new old kid on the blog,
with an occasional
old or new poem written off
the old writer's block
This stages a situation which is by no means uncommon on these bleak winter-night city streets in these endarkened and disheartening times.The poetic reversal, projecting the capacity for mercy and compassion, here, into those who possess, in material terms, very little (or in many cases nothing at all), is (unfortunately) all too accurate a description of the real and frequently witnessed, heartbreaking case.Vassilis, your signature stylistic instrument, the breaking of a long sentence down into units, each the length of a line, each leaving the reader poised at a point of uncertainty, and then, just around the corner, rewarding that attention with a small gift of irony and surprise, is very wonderful.Amazing what thirty-five or forty years of assiduous application to a complex art can do, bringing things, now, to a point where the brilliance of the method is so well concealed that to a hasty reader it might "almost look easy".I am a slow reader, and careful as and when I can be. Here, this form of senior dementia (mine, that is), is always rewarded. And for that I am always more grateful than I am in the habit of being -- though at the same time much less grateful than I would probably be, were I able to spend what time remains to me living inside, learning from, and marveling over and over, at these gifts you continually offer, with no fanfare, to this ragged passerby.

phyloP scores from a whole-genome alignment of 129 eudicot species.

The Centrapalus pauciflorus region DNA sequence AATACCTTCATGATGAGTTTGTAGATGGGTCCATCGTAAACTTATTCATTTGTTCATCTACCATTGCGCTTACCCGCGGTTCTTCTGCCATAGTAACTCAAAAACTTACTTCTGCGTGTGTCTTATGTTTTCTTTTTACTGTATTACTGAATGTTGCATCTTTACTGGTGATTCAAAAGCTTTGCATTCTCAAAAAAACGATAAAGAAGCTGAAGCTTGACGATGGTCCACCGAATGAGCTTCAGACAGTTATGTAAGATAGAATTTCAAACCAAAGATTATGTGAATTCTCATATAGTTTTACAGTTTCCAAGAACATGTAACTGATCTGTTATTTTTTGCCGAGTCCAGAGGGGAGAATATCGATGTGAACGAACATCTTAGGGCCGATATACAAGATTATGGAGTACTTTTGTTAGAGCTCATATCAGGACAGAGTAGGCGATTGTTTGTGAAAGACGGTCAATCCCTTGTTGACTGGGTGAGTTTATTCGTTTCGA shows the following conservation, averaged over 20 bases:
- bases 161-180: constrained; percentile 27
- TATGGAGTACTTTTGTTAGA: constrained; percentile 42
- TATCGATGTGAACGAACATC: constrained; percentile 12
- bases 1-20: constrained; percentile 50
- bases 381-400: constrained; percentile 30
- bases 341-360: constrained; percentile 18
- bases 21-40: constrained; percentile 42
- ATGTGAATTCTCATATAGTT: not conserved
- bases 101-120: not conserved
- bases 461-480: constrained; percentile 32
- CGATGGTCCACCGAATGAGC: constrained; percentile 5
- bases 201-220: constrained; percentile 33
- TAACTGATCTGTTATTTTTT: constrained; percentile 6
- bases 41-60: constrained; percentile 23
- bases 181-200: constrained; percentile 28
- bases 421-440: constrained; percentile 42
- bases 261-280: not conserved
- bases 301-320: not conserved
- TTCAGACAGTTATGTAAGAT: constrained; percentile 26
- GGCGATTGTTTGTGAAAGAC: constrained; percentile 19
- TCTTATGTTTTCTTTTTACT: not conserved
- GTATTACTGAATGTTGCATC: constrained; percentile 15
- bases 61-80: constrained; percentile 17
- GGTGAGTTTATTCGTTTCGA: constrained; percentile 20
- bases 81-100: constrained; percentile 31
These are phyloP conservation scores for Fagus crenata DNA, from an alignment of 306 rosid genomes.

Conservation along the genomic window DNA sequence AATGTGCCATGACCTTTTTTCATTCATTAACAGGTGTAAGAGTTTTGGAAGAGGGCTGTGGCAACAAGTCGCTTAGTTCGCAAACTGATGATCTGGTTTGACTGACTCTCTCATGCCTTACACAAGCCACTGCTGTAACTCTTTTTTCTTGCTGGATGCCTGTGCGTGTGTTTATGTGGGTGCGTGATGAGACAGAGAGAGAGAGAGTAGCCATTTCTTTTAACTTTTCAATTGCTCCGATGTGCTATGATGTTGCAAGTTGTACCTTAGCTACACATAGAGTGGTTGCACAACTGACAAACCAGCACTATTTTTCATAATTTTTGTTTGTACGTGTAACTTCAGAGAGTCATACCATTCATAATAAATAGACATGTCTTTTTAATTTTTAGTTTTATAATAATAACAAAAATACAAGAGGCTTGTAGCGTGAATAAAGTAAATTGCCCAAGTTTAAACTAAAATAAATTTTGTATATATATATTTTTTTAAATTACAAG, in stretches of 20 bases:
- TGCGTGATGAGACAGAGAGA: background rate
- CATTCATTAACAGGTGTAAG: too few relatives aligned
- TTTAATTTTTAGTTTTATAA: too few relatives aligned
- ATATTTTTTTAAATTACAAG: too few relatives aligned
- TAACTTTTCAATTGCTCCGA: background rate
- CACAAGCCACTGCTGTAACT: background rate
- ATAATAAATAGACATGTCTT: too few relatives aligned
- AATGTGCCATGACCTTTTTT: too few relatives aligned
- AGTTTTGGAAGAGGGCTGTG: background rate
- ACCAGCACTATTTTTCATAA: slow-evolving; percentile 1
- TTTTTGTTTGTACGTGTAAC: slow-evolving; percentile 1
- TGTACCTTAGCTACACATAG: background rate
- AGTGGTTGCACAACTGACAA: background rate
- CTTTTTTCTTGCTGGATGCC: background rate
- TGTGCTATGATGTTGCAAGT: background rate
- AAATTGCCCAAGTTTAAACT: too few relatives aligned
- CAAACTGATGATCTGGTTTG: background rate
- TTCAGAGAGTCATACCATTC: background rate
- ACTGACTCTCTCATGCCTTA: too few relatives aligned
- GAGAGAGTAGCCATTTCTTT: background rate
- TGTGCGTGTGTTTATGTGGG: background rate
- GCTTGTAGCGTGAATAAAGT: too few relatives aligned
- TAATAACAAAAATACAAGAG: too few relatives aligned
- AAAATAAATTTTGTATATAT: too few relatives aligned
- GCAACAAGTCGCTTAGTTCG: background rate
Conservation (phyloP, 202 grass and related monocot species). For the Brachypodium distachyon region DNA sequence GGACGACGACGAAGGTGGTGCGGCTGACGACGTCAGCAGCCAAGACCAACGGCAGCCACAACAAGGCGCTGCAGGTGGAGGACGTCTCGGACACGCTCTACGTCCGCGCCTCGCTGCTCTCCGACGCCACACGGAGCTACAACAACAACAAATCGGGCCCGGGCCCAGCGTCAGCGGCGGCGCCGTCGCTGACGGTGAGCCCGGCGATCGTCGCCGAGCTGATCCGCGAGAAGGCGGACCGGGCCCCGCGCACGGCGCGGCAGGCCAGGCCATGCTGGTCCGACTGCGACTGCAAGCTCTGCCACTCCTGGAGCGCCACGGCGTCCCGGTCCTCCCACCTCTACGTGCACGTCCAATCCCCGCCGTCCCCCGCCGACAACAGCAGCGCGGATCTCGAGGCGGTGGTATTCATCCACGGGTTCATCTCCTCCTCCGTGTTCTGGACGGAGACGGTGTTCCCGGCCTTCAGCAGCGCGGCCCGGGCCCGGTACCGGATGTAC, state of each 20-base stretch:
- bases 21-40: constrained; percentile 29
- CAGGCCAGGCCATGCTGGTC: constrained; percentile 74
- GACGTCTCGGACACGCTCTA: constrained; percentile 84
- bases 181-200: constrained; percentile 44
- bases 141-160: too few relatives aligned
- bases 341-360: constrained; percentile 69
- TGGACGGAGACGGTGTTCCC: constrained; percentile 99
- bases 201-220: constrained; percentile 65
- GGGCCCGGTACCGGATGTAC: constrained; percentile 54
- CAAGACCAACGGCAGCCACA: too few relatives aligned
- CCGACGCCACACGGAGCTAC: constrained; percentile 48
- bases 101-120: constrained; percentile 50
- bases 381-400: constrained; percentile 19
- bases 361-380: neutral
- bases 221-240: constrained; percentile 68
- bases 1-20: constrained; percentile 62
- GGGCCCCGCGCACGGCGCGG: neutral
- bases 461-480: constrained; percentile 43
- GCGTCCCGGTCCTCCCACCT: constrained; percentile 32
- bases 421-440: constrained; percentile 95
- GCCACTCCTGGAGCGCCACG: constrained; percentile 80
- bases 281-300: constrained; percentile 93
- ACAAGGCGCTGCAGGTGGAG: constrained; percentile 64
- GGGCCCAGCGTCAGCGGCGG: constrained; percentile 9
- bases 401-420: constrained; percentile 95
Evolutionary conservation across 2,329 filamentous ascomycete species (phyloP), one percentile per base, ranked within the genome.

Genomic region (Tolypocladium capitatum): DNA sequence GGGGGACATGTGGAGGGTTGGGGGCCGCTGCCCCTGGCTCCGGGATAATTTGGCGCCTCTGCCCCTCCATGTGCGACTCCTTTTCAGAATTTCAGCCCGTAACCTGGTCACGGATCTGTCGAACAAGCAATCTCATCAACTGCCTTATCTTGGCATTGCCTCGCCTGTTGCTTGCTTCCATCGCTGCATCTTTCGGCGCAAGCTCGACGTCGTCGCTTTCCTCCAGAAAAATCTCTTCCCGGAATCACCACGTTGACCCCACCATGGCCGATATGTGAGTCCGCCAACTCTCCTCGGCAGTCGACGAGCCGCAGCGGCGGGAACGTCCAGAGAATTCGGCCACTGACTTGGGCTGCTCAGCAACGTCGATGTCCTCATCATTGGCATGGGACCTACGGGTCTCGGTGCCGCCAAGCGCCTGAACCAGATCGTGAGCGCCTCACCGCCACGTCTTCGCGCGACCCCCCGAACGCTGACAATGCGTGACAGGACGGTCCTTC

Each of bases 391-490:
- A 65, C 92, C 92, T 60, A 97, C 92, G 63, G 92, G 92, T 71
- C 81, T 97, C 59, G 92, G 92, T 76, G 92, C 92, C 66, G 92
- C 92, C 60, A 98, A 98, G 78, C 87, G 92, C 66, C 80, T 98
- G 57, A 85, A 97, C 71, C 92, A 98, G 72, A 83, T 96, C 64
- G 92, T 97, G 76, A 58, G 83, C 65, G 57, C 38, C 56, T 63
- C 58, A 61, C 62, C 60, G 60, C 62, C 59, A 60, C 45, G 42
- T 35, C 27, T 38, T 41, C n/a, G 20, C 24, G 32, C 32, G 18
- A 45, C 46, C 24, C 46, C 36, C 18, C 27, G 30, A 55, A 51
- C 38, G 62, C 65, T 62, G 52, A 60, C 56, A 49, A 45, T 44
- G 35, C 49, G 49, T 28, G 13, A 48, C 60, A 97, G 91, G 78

Tom,What can I say? Apart from expressing my thanks for such a critique of my poetry, I also have to admit being overwhelmed by it, for I have always regarded what I write as lightweight ineffectual attempts and am always taken aback when someone expresses their admiration for it. On the other hand, such feedback gives me strength to continue and I’m grateful for having friends who generously supply it. What else can I say?
Go for it.That's all we ask of you.(I.e. everything!)